Teaching the social and emotional skills needed to be cyber safe

Do you know what your kids are being taught about cyber safety at school?

Do you think it is adequate? Do you know the sorts of things they will cover?

The federal Government has realised the importance of children being responsible digital citizens and McAfees and Life Education have joined forces to bring to Australian primary schools a module to help make this a reality. The bcyberwise module is currently at around 3000 schools. Hopefully if not this one, then your school is doing something to help kids learn the skills they need to be responsible digital citizens.

A couple of weeks ago I was lucky enough to be invited to Sydney to hear about the programme and what sorts of information it covers.
I loved that it focuses on the importance of recognising the many great benefits of technology to our kids, both emotionally. socially and educationally. Like anything though, there is a downside, and these are readily published and talked about. Preventing them however, often seems a little harder to do.

One area that the programme focuses on,  is the importance of teaching our kids the social and emotional skills needed to safely navigate the online world. These help ensure connections online are safe, that privacy of ourselves and others are respected, that our digital footprint remains intact and that our physical and mental health and safety is always a priority.

These skills are outlined as


friendliness, empathy, respect and acceptance

Emotional skills

self respect, impulse control, anger management

Social skills

making friends, conflict resolutions and cooperation

Thinking skills

such as consequential thinking and perspective talking

All these skills I believe are essential for resilience both online and in real life.
This is a great initiative but I think to ensure the best outcomes, it must be complemented with the teaching of these skills in the family home. Whilst most people would be doing this consciously or not in their natural parenting, I think due to the transparent nature of the online world, it is something that probably needs even more effort today than ever before.
The earlier these skills can be nurtured and encouraged the better chance we have of sustaining those skills throughout adolescence and transferring them between the offline and online worlds.

Do you think that it should be schools responsibility to teach cyber safety? Or is it something we as parents must be thinking about from the beginning of their childhood to be used in conjunction with adequate programmes as part of the curriculum?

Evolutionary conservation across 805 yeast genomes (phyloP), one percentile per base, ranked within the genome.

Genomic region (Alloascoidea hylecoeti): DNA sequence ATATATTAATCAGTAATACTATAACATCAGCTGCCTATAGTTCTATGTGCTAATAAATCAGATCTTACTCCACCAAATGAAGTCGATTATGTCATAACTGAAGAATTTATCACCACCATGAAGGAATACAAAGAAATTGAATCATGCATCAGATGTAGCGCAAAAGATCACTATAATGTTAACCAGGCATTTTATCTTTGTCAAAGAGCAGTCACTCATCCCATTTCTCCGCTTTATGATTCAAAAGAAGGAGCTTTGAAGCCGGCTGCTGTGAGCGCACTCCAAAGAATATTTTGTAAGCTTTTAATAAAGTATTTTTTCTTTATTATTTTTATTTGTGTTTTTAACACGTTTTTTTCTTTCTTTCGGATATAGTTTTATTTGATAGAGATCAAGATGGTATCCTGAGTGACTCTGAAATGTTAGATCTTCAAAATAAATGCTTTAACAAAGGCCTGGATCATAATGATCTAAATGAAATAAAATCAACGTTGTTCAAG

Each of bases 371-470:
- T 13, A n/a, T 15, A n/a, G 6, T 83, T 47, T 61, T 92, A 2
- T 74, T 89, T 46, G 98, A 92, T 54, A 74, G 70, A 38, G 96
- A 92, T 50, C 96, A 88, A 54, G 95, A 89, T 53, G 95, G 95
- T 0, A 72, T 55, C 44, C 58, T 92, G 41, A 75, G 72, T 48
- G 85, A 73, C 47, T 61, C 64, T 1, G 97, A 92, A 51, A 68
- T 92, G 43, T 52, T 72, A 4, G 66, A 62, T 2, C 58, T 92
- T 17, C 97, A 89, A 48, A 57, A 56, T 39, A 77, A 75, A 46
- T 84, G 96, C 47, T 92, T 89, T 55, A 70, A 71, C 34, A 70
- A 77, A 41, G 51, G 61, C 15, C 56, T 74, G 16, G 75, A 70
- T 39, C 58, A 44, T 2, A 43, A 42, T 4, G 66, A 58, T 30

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This Post Has 12 Comments

  1. Rhianna

    I think with more and more schools using the internet at school the eduction system does have a certain responsibility to teach about cyber bulling and appropriate behaviors online. I know both our primary and middle school both do something about teaching it but I don’t know the exact names of the programs

    Fairy wishes and butterfly kisses #teamIBOT

  2. Rachel

    This sounds like a fantastic program and I wish it was being taught at my sons’ school! I love the fact that it focuses on developing internal resources rather than simply prescribing what good cyber-behaviour is.

    1. Martine

      Yes so true Rachel. It is much better to provide the skills for kids to help them deal with situations as they arise rather than just lecturing at them.

  3. I think any message is more powerful when it is heard at home AND at school. I like what you say about the skills being taught for online behaviour are useful skills in real life too.

    1. Martine

      Yes it would definitely make sense to have the skills reinforced both at home and at school as they are useful for all aspects of life.

  4. Robomum

    Taught at school and reinforced at home. Like everything.
    Technology is still a new thing, particularly for many of my students who are NESB and new arrivals. So many of their parents have no idea and therefore would be unable to ‘teach’ their kids.
    This program sounds good.

    1. Martine

      Good point. It is easy to forget sometimes that there are many parents who really don’t have a lot of idea about online life and that not everyone is using technology the same way.

  5. EssentiallyJess

    Honestly, I think it’s the parent’s responsibility. Understanding when you child has the emotional and social maturity to navigate social media sites is a parents job, not the schools. It can’t be about a particular age, but about the particular child.

    1. Martine

      I agree Jess that it should be the parents responsibility first and foremost, but I guess like anything there are always going to be some parents who have a better grasp on it than others. I am all for advocating that parents get in as early as they can at home so as the child has a better chance at regulating their own behaviour and learning the specifics as they get older.

  6. Beck/craftypjmum

    I believe that it should be the responsibility first of the parents but should also be followed up in schools. Since computers and the internet are now an every day tool used in the classroom, it makes sense that lessons should be included in the curriculum to ensure both our children’s safety and behavior while using these tools.

  7. I think it’s definitely something that we as parents should be starting from a very young age, that can then be backed up by these types of excellent programmes once they get to school. In this day and age you’re never too young to start learning about and practising cybersafety.

  8. Grace

    I think it’s a combination of both parents and schools to teach about cyberspace, with more of an onus on the family.
    But a program like this would definitely hold lots of benefits!

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